Art director

The director of the National Museum of African Arts gives details on the bronzes of Benin

Bronze artifacts from Benin housed at the Smithsonian. The Journal of Art / Facebook

Last week, reports surfaced that the Smithsonian Institute’s National Museum of African Art would pledge to repatriate several Beninese bronzes from its collection. Now, clarifications are emerging: according to Smithsonian Magazine, 10 of these previously discussed bronzes have been removed from view at the museum. In addition, the National Museum of African Art obviously has at least 16 objects related to the British colonial raid on Benin in its collection; the museum is also currently in talks with the National Commission of Museums and Monuments of Nigeria to determine how best to facilitate the repatriation.

“We know that [the works of art] are looted,” said Ngaire Blankenberg, director of the National Museum of African Art. Smithsonian. “I am extremely determined to give back to them. But it’s not for me to decide when and how that happens.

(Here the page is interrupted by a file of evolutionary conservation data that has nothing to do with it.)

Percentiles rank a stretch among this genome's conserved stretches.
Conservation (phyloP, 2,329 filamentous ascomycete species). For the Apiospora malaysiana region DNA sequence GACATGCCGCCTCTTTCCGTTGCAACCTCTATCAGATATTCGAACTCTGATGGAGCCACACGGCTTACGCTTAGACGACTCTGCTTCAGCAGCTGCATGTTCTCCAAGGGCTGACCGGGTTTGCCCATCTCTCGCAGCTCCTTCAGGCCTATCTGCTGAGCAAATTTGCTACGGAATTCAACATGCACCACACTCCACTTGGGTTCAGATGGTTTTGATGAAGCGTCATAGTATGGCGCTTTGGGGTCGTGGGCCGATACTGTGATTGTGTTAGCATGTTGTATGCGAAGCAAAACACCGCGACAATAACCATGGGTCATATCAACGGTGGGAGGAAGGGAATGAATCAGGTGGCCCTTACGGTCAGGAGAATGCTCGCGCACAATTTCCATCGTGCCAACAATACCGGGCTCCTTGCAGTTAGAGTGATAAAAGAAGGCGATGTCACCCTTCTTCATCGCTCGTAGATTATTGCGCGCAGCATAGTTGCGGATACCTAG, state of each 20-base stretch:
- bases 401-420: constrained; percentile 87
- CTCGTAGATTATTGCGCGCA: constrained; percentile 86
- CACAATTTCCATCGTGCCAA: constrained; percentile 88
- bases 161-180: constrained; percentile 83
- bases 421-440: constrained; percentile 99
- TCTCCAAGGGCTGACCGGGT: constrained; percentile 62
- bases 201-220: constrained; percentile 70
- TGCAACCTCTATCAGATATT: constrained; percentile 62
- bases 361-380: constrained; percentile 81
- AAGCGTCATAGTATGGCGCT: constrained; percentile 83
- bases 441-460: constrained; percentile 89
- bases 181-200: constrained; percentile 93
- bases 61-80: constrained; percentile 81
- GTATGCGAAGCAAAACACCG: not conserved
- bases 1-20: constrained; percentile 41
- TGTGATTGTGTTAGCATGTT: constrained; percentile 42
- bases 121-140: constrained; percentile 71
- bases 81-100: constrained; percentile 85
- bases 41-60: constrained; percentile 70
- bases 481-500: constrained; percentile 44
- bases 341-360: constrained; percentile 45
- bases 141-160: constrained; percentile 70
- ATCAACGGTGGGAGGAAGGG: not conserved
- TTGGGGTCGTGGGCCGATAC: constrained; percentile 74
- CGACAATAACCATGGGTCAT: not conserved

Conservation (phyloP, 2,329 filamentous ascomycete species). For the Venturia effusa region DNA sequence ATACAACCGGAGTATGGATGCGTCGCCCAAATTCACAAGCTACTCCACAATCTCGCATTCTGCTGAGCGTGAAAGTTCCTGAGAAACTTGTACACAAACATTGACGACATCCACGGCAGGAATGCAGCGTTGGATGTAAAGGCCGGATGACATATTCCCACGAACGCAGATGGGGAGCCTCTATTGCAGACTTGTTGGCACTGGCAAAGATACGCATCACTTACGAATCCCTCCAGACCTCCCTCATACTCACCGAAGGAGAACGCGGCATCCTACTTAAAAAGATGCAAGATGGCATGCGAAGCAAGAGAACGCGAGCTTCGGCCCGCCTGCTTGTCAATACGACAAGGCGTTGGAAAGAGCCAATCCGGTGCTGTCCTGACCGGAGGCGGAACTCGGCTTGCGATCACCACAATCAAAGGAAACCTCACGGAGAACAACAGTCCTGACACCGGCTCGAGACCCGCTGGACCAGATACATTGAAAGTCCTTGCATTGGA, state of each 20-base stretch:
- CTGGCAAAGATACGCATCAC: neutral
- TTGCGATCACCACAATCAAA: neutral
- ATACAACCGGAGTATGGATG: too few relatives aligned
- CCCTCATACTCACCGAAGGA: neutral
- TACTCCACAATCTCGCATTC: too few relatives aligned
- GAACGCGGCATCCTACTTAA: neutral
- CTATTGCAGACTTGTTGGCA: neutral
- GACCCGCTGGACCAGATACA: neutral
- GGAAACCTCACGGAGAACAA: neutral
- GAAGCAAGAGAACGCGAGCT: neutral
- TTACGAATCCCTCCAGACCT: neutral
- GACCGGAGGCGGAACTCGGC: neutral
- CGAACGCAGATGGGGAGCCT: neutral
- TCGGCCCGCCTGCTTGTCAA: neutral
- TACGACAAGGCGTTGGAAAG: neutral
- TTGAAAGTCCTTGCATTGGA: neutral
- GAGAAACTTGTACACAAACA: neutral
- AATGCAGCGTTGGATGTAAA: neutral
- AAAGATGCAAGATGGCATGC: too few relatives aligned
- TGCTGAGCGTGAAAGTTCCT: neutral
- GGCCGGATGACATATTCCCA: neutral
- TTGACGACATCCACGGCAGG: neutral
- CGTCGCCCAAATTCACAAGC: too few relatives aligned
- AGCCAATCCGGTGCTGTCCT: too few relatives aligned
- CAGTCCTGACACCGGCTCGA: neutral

Blankenberg became the director of the museum very recently: she took office in July 2021 and, according to her own account, decided to remove the Beninese bronzes from the museum within 11 days of taking office. “I took them off because I think it hurts so much to show them,” Blankenberg continued. Smithsonian. “For Africans, seeing this is like a slap in the face. So while we’re busy trying to [repatriate these items]I intend to minimize the damage.

In the spaces of the museum where the bronzes were previously exhibited, Blankenberg installed photographs of the objects and an explanatory text instead. “When I walk into a museum and see things that have been acquired through violence or dehumanization, I feel like I don’t belong there,” Blankenberg told Smithsonian. “And I don’t want anyone to feel that way in my museum.”

National Museum of African Art director says showing Benin bronzes hurts